A more detailed story about Dr. Popper’s speech will be posted shortly.
Popper ends his speech by telling the audience he saved the more dramatic, controversial aspects of the Buffalo Commons proposal for a later date — he doesn’t want to scare us away from the get-go!
Popper claims that bison fall into three categories: commercial, historic or preservation. He asserts the same can be said for Native Americans.
“America doesn’t want to be regulated! Every white person in this country came from ancestors who left Europe to avoid regulation,” Popper states.
Many educated people think bison are actually extinct — Popper still gets this question all the time.
Natural gas boom may actually make the idea of a buffalo commons a more likely possibility in the Great Plains’ near future.
Continuing depopulation, continuing detraction of traditional agriculture on the Great Plains
“North Dakota could become a national sacrifice zone.” (in reference to natural gas drilling happening in the state)
Popper gives the audience an overview of the energy boom currently happening in North Dakota, Wyoming and other parts of the Great Plains — highlights the environmental consequences.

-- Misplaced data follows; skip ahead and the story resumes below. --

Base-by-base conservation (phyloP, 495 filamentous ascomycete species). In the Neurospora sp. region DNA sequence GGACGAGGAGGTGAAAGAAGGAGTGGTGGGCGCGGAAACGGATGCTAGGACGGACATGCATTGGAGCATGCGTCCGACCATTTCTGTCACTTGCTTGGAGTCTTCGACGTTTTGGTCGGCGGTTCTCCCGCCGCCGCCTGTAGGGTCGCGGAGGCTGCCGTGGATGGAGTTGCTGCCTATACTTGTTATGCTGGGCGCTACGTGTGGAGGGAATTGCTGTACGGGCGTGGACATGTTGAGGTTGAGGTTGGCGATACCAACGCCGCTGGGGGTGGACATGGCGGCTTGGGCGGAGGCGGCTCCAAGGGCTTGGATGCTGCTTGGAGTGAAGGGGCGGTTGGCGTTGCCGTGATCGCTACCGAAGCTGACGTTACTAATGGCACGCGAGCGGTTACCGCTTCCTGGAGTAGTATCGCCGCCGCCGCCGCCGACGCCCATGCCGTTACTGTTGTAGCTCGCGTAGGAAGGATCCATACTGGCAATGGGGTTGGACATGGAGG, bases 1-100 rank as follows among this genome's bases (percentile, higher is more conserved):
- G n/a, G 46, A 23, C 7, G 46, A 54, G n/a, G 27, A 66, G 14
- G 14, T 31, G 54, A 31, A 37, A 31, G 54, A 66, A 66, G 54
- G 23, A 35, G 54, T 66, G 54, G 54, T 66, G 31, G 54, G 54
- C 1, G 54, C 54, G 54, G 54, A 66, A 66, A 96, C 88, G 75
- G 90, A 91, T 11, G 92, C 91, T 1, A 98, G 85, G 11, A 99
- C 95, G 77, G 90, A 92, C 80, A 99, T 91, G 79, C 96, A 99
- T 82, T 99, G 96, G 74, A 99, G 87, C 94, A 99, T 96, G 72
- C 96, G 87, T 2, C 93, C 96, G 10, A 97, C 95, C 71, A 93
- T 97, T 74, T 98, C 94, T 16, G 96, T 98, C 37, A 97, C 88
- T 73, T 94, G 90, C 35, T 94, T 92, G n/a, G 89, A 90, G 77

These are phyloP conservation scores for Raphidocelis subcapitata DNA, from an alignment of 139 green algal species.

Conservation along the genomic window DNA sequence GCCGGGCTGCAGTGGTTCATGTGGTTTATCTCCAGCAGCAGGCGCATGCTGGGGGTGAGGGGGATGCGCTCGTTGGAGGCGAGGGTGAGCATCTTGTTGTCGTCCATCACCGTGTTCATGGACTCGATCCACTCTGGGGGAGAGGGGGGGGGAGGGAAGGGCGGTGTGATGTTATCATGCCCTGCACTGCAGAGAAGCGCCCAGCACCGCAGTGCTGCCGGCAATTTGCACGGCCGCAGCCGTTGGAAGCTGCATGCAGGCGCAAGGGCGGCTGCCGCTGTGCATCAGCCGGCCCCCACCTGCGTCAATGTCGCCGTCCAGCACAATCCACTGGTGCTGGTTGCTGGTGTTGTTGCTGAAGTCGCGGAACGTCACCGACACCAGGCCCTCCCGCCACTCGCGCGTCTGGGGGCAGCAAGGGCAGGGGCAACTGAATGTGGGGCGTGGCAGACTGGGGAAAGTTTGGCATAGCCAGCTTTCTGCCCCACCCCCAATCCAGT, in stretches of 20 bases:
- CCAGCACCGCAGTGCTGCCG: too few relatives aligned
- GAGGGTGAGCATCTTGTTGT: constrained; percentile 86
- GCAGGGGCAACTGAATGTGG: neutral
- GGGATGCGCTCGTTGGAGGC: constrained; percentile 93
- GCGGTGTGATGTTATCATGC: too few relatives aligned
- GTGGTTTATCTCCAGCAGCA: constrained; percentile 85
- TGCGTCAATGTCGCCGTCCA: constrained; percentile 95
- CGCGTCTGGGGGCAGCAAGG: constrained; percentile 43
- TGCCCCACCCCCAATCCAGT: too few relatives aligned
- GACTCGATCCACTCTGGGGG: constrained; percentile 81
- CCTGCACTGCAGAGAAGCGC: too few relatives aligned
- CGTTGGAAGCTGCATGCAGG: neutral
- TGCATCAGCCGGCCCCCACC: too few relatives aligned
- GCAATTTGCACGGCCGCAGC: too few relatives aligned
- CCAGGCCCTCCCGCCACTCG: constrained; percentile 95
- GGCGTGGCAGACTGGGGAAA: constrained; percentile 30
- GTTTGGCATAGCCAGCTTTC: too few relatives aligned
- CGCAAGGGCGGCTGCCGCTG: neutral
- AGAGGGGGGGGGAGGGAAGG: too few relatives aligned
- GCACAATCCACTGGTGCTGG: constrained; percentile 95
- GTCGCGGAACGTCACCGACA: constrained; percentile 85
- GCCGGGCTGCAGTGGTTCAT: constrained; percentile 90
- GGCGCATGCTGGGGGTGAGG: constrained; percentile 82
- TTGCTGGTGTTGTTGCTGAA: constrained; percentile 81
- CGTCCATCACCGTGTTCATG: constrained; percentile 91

The Nature Conservancy has served as a prominent land-purchaser of the Great Plains in recent years — another example of conservation efforts.
“…bison as the chosen symbol of the American West.” — Popper in reference to Ted Turner’s conservation attempts to bring back bison populations.
Popper is the co-originator of the controversial “Buffalo Commons” proposal to restore the Great Plains — a rural region of rapid depopulation.
Montana, North Dakota and Wyoming’s missile silos have been decommissioned, resulting in less federal aid to northern plains — particularly agricultural aid.
Popper stresses the need for us (U.S.) to harness the immense wind power capabilities of the Great Plains.
Stay tuned for the next hour as I blog live from Dr. Frank J. Popper’s speech at CU Boulder.